Wednesday, November 24, 2010

If I Only Had a Brain

Recently, I held a human brain in my hands. It seemed... strangely empty. And rubbery, definitely rubbery, though that might've been the formaldehyde. My son and I got to spend a couple of hours in a cadaver lab as part of a homeschooling excursion (don't we homeschoolers do the funnest stuff?) and that's how I came to be holding brains (as well as hearts and other assorted organs).

Which brings me to the body part I'm most thankful for today: my brain. Specifically, as it relates to exercise, the parts of my brain that hook up to the parts of my body and make them move right. Most of us take this for granted, right? I want to move my right arm in a certain way and voila! My right arm moves. I don't even have to think about it, it just miraculously happens. But that's not the case for everyone.

My son was born with some real brain-body connection problems. They were more or less summed up under the umbrella term "Sensory Processing Disorder" but one of the things this meant is that he couldn't cross the center line of his body with either hand. His left brain-to-right-hand connection wasn't quite wired up right. Ever tried to dress yourself without crossing your center line? How about cutting up something on your plate? He even drew pictures by drawing one half of a boat or person on one half of the page, then switching the crayon to the other hand to draw on the other half of the page. It took years of motor skill therapy and vision therapy to get everything working more or less correctly. That's one reason my smile is so huge when I watch him do karate now. For him to be able to coordinate moves fluidly, quickly, and powerfully is not something to take for granted.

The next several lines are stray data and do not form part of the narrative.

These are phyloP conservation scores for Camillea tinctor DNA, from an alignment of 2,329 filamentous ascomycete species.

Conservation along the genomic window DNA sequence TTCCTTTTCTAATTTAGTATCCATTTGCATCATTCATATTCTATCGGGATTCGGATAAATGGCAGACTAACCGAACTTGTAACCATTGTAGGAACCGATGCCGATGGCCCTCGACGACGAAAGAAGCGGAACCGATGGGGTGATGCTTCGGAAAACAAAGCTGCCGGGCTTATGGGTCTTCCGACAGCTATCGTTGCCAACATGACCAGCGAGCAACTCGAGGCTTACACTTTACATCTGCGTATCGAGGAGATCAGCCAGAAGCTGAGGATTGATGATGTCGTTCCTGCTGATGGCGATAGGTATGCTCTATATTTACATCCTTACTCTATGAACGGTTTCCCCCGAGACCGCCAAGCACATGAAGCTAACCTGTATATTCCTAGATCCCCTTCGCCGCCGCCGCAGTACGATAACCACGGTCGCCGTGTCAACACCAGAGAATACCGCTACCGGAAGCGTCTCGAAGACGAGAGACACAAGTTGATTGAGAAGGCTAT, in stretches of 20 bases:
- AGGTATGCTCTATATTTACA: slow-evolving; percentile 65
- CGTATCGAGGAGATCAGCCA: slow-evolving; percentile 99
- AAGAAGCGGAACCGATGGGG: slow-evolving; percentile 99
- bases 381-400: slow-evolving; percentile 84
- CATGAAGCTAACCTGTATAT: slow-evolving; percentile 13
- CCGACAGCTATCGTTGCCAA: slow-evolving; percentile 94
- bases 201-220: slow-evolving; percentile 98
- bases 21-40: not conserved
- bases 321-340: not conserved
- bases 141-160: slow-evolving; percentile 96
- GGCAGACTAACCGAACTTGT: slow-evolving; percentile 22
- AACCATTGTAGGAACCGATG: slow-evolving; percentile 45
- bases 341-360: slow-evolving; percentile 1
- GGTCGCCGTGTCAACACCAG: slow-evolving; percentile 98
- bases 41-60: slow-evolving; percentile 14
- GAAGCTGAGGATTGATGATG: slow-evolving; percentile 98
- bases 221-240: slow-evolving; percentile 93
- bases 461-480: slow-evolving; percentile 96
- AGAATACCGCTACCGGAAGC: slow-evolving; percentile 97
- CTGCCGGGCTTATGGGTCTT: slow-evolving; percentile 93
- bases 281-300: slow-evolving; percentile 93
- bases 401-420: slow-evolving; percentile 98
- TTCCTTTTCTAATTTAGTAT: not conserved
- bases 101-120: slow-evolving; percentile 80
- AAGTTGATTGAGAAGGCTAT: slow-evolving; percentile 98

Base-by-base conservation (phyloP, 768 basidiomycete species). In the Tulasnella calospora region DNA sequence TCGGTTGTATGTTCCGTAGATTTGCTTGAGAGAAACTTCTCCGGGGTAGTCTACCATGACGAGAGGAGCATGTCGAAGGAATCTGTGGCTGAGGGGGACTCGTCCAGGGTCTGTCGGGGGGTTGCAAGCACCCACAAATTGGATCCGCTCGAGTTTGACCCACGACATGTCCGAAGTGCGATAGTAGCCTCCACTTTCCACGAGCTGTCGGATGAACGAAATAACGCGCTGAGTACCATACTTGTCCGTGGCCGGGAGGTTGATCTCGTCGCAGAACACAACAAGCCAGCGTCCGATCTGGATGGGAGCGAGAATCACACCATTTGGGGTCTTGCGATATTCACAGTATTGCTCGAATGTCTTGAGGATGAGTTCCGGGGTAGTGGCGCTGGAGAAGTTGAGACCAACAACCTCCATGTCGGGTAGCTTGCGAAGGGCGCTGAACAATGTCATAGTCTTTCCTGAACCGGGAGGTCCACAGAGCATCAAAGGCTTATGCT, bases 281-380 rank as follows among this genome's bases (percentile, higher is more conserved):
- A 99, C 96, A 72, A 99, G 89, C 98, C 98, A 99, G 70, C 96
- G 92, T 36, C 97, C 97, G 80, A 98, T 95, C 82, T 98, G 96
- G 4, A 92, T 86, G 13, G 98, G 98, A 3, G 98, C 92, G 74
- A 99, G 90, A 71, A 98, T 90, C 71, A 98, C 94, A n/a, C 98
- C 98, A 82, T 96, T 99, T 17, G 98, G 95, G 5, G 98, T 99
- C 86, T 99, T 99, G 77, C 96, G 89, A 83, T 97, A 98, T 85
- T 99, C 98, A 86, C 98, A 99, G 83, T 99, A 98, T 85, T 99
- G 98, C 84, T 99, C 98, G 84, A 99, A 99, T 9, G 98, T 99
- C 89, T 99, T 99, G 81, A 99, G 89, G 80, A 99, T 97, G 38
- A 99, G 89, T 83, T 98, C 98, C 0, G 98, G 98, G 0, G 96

So on this second day of body thankfulness, I'm going to be thankful for my brain and all of those little nerves and wires and stuff that connect it to my muscles. They all work! I can move my body the way I want to (unless I try to put on some hip hop moves, in which case they aren't really quite up to the task). As I coach people, I can readily see that people have widely varying motor skills. For some people, all you have to do is say "move your left hand more this way" and they can do it. Bam! Their brain-body connection is strong and they have good mental control over their muscles. For others, it can take months of drills and concentration just to change their hand position by a few microns. It's not something to take for granted if you're reasonably coordinated.

It just hit me yesterday that I've always tended to be drawn to sports where coordination is a big part of competence. Swimming, karate, volleyball, these are things that I can do well in. Sports that just take the body with very little brain, well they're not usually my forte. If I could get better at running by using my brain more, I might just be a better runner. But sadly it seems to be mostly the legs that count when you're running, and mine aren't ever going to be particularly fast. So for today, I'll be grateful that I have a brain, and unlike the one in the cadaver lab, it's still humming along nicely inside my skull where it belongs.


Jason said...

Robin - I will have to say that your brain is a HUGE part of running. While moving your legs faster will obviously get you faster, if you believe you can get faster you will. If you believe that you can go that extra mile even if jogging you will get there faster than if you walked that mile.

So you can get faster....believe you can and you will

Robin said...

Jason, that's true. I definitely think that you can improve your running both by working on technique and by implementing a positive outlook (both brain-based). That's one reason I'm a big fan of Chi Running, Pose running, etc.

That being said, compared to a technique-intensive sport like swimming, running is much more limited by physical factors and has a smaller brain-based component overall. Someone built like me with big shoulders and lots of upper-body muscle mass is not going to be as fast a runner as someone built like a cheetah. My friend Anne and I are both 5'7" and both about 19% body fat. She's 132lbs and I'm 160 lbs. Guess which one is a faster runner? Extra muscle mass penalizes a runner (esp. upper body). Now in the pool, on the C2 rower, or with a set of kettlebells, it's a different story! I don't think my brain will ever help me beat Anne in a 10k, LOL. Gravity is against me.

juliejulie said...

Take me next time. I want to hold a brain.